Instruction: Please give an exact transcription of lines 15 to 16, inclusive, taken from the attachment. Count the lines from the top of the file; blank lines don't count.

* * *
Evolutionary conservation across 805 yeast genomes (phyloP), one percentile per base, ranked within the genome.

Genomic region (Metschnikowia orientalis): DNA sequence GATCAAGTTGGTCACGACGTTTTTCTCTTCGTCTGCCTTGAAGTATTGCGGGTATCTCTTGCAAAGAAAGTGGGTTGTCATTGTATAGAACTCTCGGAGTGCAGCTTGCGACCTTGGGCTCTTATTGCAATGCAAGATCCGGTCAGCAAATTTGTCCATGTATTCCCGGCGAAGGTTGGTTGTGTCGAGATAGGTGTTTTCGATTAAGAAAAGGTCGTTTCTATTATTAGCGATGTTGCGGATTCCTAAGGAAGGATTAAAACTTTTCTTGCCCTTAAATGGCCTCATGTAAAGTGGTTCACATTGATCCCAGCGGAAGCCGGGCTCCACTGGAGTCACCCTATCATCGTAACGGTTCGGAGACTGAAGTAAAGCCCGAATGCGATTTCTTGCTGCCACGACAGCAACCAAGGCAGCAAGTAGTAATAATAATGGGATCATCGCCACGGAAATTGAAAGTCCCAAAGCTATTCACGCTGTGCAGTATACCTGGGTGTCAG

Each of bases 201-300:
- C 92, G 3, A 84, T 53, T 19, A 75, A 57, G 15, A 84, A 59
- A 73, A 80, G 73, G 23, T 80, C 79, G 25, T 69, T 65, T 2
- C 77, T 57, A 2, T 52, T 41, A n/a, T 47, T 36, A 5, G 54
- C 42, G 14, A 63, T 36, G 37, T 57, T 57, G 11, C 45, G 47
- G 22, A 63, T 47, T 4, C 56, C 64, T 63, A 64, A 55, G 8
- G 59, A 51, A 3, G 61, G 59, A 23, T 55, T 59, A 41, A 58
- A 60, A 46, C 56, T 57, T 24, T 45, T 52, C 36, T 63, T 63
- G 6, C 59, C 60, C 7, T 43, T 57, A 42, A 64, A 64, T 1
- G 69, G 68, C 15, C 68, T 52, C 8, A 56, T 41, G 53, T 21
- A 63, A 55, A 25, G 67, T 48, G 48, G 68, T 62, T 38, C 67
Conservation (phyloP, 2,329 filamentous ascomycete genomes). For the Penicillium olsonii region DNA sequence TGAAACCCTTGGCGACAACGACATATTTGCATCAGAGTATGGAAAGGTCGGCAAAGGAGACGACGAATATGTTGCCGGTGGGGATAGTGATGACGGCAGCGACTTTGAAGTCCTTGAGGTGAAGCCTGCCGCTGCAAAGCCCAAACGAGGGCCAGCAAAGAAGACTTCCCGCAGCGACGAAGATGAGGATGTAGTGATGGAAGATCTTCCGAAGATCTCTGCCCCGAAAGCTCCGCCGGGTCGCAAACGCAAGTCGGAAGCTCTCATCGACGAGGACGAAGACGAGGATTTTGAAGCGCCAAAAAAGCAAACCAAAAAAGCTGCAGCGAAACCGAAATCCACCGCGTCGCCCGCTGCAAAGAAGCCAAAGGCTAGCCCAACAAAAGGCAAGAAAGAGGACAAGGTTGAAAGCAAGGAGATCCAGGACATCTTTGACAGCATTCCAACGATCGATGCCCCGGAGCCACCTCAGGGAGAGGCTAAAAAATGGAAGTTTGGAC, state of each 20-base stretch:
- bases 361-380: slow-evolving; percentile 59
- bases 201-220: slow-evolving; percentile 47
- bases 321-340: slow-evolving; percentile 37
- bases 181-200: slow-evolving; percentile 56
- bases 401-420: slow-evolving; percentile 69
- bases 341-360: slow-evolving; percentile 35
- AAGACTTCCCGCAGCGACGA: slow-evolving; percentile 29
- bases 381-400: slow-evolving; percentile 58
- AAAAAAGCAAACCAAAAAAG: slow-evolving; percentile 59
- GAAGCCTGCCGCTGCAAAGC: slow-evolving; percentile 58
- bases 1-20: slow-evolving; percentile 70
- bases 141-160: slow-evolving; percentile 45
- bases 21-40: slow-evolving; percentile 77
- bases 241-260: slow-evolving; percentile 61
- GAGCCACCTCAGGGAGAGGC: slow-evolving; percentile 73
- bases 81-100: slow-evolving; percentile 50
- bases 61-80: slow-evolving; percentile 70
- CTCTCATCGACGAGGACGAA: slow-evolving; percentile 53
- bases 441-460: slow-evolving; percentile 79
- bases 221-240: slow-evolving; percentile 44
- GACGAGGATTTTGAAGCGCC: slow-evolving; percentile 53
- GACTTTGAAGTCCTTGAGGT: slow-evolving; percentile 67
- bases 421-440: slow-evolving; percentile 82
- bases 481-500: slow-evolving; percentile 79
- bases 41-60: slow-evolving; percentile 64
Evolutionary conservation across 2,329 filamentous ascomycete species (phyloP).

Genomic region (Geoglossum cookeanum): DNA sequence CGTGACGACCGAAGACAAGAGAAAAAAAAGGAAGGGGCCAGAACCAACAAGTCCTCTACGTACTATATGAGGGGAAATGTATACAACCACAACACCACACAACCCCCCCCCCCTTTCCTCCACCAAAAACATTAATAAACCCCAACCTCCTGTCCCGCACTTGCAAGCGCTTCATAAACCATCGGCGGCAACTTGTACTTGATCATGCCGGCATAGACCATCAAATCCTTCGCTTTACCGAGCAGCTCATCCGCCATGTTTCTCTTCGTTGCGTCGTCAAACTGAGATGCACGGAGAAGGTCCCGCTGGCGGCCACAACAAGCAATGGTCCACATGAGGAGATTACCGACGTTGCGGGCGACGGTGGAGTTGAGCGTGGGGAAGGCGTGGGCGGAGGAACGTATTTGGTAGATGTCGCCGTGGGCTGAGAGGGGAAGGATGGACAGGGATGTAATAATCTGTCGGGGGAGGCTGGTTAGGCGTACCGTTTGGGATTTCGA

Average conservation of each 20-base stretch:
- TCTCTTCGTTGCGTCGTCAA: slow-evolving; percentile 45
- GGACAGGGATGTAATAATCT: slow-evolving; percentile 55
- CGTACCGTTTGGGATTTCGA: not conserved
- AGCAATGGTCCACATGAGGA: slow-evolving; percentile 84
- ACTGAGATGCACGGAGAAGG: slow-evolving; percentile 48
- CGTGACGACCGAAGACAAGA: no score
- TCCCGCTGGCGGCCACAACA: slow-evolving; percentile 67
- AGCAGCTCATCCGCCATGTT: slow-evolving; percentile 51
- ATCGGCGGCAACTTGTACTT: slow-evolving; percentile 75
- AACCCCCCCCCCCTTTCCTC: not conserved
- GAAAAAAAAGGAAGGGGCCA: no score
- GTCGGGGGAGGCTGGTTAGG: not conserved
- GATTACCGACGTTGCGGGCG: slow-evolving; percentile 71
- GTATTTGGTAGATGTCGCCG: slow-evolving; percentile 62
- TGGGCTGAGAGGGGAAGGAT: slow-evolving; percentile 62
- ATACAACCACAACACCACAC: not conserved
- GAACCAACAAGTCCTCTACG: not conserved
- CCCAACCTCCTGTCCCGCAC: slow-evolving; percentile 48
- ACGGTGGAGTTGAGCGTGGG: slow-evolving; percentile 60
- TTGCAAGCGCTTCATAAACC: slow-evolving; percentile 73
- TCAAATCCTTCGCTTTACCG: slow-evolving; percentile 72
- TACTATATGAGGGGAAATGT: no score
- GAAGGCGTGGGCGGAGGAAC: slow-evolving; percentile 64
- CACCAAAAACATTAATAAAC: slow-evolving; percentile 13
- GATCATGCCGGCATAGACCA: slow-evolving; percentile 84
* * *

- bases 361-380: slow-evolving; percentile 59
- bases 201-220: slow-evolving; percentile 47